Breaking Down Barriers to Get Outside More
I just listened to a really great episode recently on the Diane Rehm podcast and on it she had a few guests including Richard Louv, author of recent book, “Vitamin N: The Essential Guide to a Nature-Rich Life: 500 Ways to Enrich Your Family’s Health & Happiness”, Jonathan Jarvis, Director at the National Parks Service, and Dr. Robert Zarr pediatrician at Unity Health Care in Washington, DC who founded DC Park Rx, a community health initiative to prescribe nature to patients and families. They talked about spending more time outdoors being a movement–not only in the US but in other countries and how accessibility is a main concern in areas that don’t necessarily have green spaces available to them.
This got me thinking (and maybe you too?) of some of the road blocks people may have in my area or further that would prevent them from spending time outdoors. Some of them include not being able to reach a park that is not near them, or maybe you’re a parent that’s overworked and too busy to find time outside–let alone with kids. Being outside in real “green space”, which in this episode explained could be public lands or local, nearby parks, is becoming more and more of a challenge.
Without listing a bunch of resources, just go to Transit and Trails for an extensive list to get to your nearest trail or park. What I love about this list is how many and how EASY it is to get to where you want, without doing too much research. There’s even apps you can download to help you map out your routes by place or region. Having your trails and parks accessible to you no matter where you live is the first step to getting outside more.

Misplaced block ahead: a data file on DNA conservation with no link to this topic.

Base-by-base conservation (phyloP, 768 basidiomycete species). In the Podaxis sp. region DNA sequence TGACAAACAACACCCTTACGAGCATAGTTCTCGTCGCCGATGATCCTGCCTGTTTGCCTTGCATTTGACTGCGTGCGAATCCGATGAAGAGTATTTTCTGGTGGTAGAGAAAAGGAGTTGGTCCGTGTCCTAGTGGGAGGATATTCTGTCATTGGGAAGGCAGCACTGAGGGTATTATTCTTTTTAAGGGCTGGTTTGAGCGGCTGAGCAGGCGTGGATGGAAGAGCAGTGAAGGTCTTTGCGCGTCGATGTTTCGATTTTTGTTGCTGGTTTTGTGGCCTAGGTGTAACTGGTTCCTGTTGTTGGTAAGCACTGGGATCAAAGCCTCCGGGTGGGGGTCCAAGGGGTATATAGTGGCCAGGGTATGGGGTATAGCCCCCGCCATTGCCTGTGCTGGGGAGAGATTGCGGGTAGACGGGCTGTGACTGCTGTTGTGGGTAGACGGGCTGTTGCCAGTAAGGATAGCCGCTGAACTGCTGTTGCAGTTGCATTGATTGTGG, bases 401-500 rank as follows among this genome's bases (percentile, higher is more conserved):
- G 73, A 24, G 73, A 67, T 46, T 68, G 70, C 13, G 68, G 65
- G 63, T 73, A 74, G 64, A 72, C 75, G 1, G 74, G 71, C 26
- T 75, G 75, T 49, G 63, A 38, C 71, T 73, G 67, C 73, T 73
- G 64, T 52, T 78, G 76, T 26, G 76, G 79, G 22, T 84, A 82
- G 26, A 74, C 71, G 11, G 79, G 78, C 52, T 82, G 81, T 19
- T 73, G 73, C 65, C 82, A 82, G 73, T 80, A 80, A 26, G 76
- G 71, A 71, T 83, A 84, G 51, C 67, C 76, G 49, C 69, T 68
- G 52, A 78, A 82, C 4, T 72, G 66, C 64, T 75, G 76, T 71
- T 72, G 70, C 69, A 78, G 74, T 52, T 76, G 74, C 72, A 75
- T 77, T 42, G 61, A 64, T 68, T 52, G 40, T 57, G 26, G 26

The other concern that was brought up in the episode, was lifestyle. If you’re a parent and your go-to phrase is “I’m too busy to get outside,” then I totally get that. I too, have found some days challenging when I have 4 kids in tow–but incorporating going outside daily can help you get away from using that phrase as an excuse as time goes on. It’s easier to tell yourself that you’re too tired or too busy to go outside than actually going outside. Here are some options for busy parents that can may help ease you into more outdoorsy activities in your future and don’t necessarily involve a lot of fuss.
- Start planning a garden or indoor living space
- Try some sensory activities on your back porch
- Go for an urban fruit adventure
- Go to the beach
- Visit a local dog park if you have furry family members
- When you meet up with friends for a GNO or play date, join a small hike or park time
- Participate in a volunteer group doing some work outdoors
- Pack a lunch and eat outside even if it’s on your lawn
- Design a treasure hunt for your kids to do in your neighborhood
- Grab a pair of binoculars and do some birdwatching from your front porch
If you are still stumped about how you can get outside more, check out my post a couple of months ago and don’t stress if you can’t get out this time. Being outdoors is not a chore or burden but something you can enjoy and if you’re not outdoorsy–a challenge for you and your kids to explore and learn new things about yourself.
Be sure to check out the Diane Rehm show and more specifically, give the podcast episode a listen, here. National Parks Week is right around the corner (April 16-24) and I’ll be dropping some major resources for you soon on the National Parks Centennial celebrations and where to go for fee-free days in your local National Park. Until then, happy adventuring!